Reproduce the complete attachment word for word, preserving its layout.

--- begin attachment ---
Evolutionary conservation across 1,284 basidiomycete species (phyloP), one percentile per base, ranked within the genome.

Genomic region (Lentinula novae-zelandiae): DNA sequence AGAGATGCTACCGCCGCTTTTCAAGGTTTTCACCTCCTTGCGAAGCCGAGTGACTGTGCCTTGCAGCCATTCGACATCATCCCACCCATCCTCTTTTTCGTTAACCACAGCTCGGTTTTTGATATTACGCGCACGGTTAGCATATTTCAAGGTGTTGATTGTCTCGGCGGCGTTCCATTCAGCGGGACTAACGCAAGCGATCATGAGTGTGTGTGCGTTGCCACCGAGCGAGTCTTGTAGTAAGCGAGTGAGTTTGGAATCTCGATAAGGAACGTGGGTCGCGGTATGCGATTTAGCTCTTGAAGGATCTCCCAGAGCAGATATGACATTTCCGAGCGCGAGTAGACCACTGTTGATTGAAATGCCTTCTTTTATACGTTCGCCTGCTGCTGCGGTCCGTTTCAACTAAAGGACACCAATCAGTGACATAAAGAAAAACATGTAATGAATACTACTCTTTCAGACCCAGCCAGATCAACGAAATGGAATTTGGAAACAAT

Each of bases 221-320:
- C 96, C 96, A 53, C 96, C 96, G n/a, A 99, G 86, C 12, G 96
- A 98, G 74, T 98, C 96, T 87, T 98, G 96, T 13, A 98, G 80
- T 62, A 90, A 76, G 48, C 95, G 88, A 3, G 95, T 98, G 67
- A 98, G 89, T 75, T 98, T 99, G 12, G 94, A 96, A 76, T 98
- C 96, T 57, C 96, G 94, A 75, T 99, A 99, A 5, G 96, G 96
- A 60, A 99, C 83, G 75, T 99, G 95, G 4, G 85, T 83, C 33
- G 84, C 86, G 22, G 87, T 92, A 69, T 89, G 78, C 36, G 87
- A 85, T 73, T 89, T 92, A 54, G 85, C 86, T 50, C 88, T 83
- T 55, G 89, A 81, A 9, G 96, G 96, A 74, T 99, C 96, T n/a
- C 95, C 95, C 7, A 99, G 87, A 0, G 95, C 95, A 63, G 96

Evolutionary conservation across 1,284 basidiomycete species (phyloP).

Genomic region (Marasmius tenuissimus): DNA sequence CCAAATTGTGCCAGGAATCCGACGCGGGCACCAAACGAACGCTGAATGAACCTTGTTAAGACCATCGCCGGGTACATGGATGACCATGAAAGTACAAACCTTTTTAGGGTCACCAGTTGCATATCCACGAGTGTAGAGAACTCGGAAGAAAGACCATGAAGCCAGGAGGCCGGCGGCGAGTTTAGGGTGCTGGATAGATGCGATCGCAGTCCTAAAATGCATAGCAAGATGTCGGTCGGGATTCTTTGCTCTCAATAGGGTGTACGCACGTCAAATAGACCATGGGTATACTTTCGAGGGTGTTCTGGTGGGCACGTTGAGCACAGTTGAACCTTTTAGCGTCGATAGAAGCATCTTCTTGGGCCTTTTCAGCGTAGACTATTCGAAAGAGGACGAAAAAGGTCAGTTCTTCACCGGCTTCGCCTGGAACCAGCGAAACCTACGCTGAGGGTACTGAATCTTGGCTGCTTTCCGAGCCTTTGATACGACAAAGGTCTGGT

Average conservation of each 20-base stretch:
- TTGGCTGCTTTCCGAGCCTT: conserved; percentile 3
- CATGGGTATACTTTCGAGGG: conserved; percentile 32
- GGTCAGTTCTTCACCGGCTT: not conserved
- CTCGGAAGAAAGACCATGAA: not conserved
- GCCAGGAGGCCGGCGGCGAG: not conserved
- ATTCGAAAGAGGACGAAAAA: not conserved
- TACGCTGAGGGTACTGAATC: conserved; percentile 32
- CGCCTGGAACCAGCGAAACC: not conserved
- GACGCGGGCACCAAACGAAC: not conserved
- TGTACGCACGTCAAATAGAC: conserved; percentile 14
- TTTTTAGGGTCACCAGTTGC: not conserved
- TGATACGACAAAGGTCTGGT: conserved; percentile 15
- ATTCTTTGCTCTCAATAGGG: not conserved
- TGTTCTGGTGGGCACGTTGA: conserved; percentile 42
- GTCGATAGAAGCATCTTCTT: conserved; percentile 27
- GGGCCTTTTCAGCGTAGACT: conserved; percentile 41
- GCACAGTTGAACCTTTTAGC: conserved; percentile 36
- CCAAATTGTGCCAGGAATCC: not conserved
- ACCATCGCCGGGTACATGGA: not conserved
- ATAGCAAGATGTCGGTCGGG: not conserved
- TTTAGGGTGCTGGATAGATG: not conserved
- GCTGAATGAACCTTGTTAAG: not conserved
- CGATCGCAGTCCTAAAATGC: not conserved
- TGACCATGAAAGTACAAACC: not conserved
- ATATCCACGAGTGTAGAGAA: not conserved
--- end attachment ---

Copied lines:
Evolutionary conservation across 1,284 basidiomycete species (phyloP), one percentile per base, ranked within the genome.

Genomic region (Lentinula novae-zelandiae): DNA sequence AGAGATGCTACCGCCGCTTTTCAAGGTTTTCACCTCCTTGCGAAGCCGAGTGACTGTGCCTTGCAGCCATTCGACATCATCCCACCCATCCTCTTTTTCGTTAACCACAGCTCGGTTTTTGATATTACGCGCACGGTTAGCATATTTCAAGGTGTTGATTGTCTCGGCGGCGTTCCATTCAGCGGGACTAACGCAAGCGATCATGAGTGTGTGTGCGTTGCCACCGAGCGAGTCTTGTAGTAAGCGAGTGAGTTTGGAATCTCGATAAGGAACGTGGGTCGCGGTATGCGATTTAGCTCTTGAAGGATCTCCCAGAGCAGATATGACATTTCCGAGCGCGAGTAGACCACTGTTGATTGAAATGCCTTCTTTTATACGTTCGCCTGCTGCTGCGGTCCGTTTCAACTAAAGGACACCAATCAGTGACATAAAGAAAAACATGTAATGAATACTACTCTTTCAGACCCAGCCAGATCAACGAAATGGAATTTGGAAACAAT

Each of bases 221-320:
- C 96, C 96, A 53, C 96, C 96, G n/a, A 99, G 86, C 12, G 96
- A 98, G 74, T 98, C 96, T 87, T 98, G 96, T 13, A 98, G 80
- T 62, A 90, A 76, G 48, C 95, G 88, A 3, G 95, T 98, G 67
- A 98, G 89, T 75, T 98, T 99, G 12, G 94, A 96, A 76, T 98
- C 96, T 57, C 96, G 94, A 75, T 99, A 99, A 5, G 96, G 96
- A 60, A 99, C 83, G 75, T 99, G 95, G 4, G 85, T 83, C 33
- G 84, C 86, G 22, G 87, T 92, A 69, T 89, G 78, C 36, G 87
- A 85, T 73, T 89, T 92, A 54, G 85, C 86, T 50, C 88, T 83
- T 55, G 89, A 81, A 9, G 96, G 96, A 74, T 99, C 96, T n/a
- C 95, C 95, C 7, A 99, G 87, A 0, G 95, C 95, A 63, G 96

Evolutionary conservation across 1,284 basidiomycete species (phyloP).

Genomic region (Marasmius tenuissimus): DNA sequence CCAAATTGTGCCAGGAATCCGACGCGGGCACCAAACGAACGCTGAATGAACCTTGTTAAGACCATCGCCGGGTACATGGATGACCATGAAAGTACAAACCTTTTTAGGGTCACCAGTTGCATATCCACGAGTGTAGAGAACTCGGAAGAAAGACCATGAAGCCAGGAGGCCGGCGGCGAGTTTAGGGTGCTGGATAGATGCGATCGCAGTCCTAAAATGCATAGCAAGATGTCGGTCGGGATTCTTTGCTCTCAATAGGGTGTACGCACGTCAAATAGACCATGGGTATACTTTCGAGGGTGTTCTGGTGGGCACGTTGAGCACAGTTGAACCTTTTAGCGTCGATAGAAGCATCTTCTTGGGCCTTTTCAGCGTAGACTATTCGAAAGAGGACGAAAAAGGTCAGTTCTTCACCGGCTTCGCCTGGAACCAGCGAAACCTACGCTGAGGGTACTGAATCTTGGCTGCTTTCCGAGCCTTTGATACGACAAAGGTCTGGT

Average conservation of each 20-base stretch:
- TTGGCTGCTTTCCGAGCCTT: conserved; percentile 3
- CATGGGTATACTTTCGAGGG: conserved; percentile 32
- GGTCAGTTCTTCACCGGCTT: not conserved
- CTCGGAAGAAAGACCATGAA: not conserved
- GCCAGGAGGCCGGCGGCGAG: not conserved
- ATTCGAAAGAGGACGAAAAA: not conserved
- TACGCTGAGGGTACTGAATC: conserved; percentile 32
- CGCCTGGAACCAGCGAAACC: not conserved
- GACGCGGGCACCAAACGAAC: not conserved
- TGTACGCACGTCAAATAGAC: conserved; percentile 14
- TTTTTAGGGTCACCAGTTGC: not conserved
- TGATACGACAAAGGTCTGGT: conserved; percentile 15
- ATTCTTTGCTCTCAATAGGG: not conserved
- TGTTCTGGTGGGCACGTTGA: conserved; percentile 42
- GTCGATAGAAGCATCTTCTT: conserved; percentile 27
- GGGCCTTTTCAGCGTAGACT: conserved; percentile 41
- GCACAGTTGAACCTTTTAGC: conserved; percentile 36
- CCAAATTGTGCCAGGAATCC: not conserved
- ACCATCGCCGGGTACATGGA: not conserved
- ATAGCAAGATGTCGGTCGGG: not conserved
- TTTAGGGTGCTGGATAGATG: not conserved
- GCTGAATGAACCTTGTTAAG: not conserved
- CGATCGCAGTCCTAAAATGC: not conserved
- TGACCATGAAAGTACAAACC: not conserved
- ATATCCACGAGTGTAGAGAA: not conserved